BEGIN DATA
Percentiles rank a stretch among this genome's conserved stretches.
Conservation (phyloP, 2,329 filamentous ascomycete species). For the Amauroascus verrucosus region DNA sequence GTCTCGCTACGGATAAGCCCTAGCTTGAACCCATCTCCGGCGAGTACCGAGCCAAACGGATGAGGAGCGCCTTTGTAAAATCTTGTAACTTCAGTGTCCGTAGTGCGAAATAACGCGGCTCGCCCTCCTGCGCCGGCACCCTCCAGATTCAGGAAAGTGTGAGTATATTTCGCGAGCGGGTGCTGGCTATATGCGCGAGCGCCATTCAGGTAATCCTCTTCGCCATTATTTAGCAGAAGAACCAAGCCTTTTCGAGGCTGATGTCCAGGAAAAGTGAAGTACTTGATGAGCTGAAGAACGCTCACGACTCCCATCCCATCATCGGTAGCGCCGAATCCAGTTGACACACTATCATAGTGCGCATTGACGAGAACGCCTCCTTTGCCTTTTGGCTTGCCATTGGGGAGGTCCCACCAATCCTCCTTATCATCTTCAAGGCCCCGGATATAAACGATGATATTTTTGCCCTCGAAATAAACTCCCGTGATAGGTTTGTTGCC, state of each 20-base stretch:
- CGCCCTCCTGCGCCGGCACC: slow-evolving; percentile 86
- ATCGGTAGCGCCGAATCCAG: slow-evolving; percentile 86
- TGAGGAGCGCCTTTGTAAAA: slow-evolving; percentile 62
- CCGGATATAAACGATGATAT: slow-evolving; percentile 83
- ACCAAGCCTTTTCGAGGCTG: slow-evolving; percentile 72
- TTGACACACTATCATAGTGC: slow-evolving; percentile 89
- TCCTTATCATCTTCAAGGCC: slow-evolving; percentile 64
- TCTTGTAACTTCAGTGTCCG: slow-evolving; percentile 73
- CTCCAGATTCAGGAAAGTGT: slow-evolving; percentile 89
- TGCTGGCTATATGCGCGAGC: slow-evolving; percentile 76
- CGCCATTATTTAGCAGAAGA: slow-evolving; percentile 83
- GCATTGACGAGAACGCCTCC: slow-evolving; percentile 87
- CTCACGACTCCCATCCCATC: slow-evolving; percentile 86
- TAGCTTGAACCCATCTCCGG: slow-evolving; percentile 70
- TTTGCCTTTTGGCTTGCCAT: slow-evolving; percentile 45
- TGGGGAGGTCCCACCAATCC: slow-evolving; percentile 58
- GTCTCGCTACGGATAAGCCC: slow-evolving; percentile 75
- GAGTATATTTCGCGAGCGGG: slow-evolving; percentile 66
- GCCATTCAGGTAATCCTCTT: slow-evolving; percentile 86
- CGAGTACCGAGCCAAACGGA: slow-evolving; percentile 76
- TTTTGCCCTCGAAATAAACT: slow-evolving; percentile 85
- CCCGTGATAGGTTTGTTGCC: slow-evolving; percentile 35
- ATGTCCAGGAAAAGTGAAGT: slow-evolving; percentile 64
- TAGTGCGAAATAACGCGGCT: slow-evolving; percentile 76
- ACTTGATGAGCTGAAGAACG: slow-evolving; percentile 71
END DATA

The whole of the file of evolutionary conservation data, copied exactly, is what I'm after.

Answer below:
Percentiles rank a stretch among this genome's conserved stretches.
Conservation (phyloP, 2,329 filamentous ascomycete species). For the Amauroascus verrucosus region DNA sequence GTCTCGCTACGGATAAGCCCTAGCTTGAACCCATCTCCGGCGAGTACCGAGCCAAACGGATGAGGAGCGCCTTTGTAAAATCTTGTAACTTCAGTGTCCGTAGTGCGAAATAACGCGGCTCGCCCTCCTGCGCCGGCACCCTCCAGATTCAGGAAAGTGTGAGTATATTTCGCGAGCGGGTGCTGGCTATATGCGCGAGCGCCATTCAGGTAATCCTCTTCGCCATTATTTAGCAGAAGAACCAAGCCTTTTCGAGGCTGATGTCCAGGAAAAGTGAAGTACTTGATGAGCTGAAGAACGCTCACGACTCCCATCCCATCATCGGTAGCGCCGAATCCAGTTGACACACTATCATAGTGCGCATTGACGAGAACGCCTCCTTTGCCTTTTGGCTTGCCATTGGGGAGGTCCCACCAATCCTCCTTATCATCTTCAAGGCCCCGGATATAAACGATGATATTTTTGCCCTCGAAATAAACTCCCGTGATAGGTTTGTTGCC, state of each 20-base stretch:
- CGCCCTCCTGCGCCGGCACC: slow-evolving; percentile 86
- ATCGGTAGCGCCGAATCCAG: slow-evolving; percentile 86
- TGAGGAGCGCCTTTGTAAAA: slow-evolving; percentile 62
- CCGGATATAAACGATGATAT: slow-evolving; percentile 83
- ACCAAGCCTTTTCGAGGCTG: slow-evolving; percentile 72
- TTGACACACTATCATAGTGC: slow-evolving; percentile 89
- TCCTTATCATCTTCAAGGCC: slow-evolving; percentile 64
- TCTTGTAACTTCAGTGTCCG: slow-evolving; percentile 73
- CTCCAGATTCAGGAAAGTGT: slow-evolving; percentile 89
- TGCTGGCTATATGCGCGAGC: slow-evolving; percentile 76
- CGCCATTATTTAGCAGAAGA: slow-evolving; percentile 83
- GCATTGACGAGAACGCCTCC: slow-evolving; percentile 87
- CTCACGACTCCCATCCCATC: slow-evolving; percentile 86
- TAGCTTGAACCCATCTCCGG: slow-evolving; percentile 70
- TTTGCCTTTTGGCTTGCCAT: slow-evolving; percentile 45
- TGGGGAGGTCCCACCAATCC: slow-evolving; percentile 58
- GTCTCGCTACGGATAAGCCC: slow-evolving; percentile 75
- GAGTATATTTCGCGAGCGGG: slow-evolving; percentile 66
- GCCATTCAGGTAATCCTCTT: slow-evolving; percentile 86
- CGAGTACCGAGCCAAACGGA: slow-evolving; percentile 76
- TTTTGCCCTCGAAATAAACT: slow-evolving; percentile 85
- CCCGTGATAGGTTTGTTGCC: slow-evolving; percentile 35
- ATGTCCAGGAAAAGTGAAGT: slow-evolving; percentile 64
- TAGTGCGAAATAACGCGGCT: slow-evolving; percentile 76
- ACTTGATGAGCTGAAGAACG: slow-evolving; percentile 71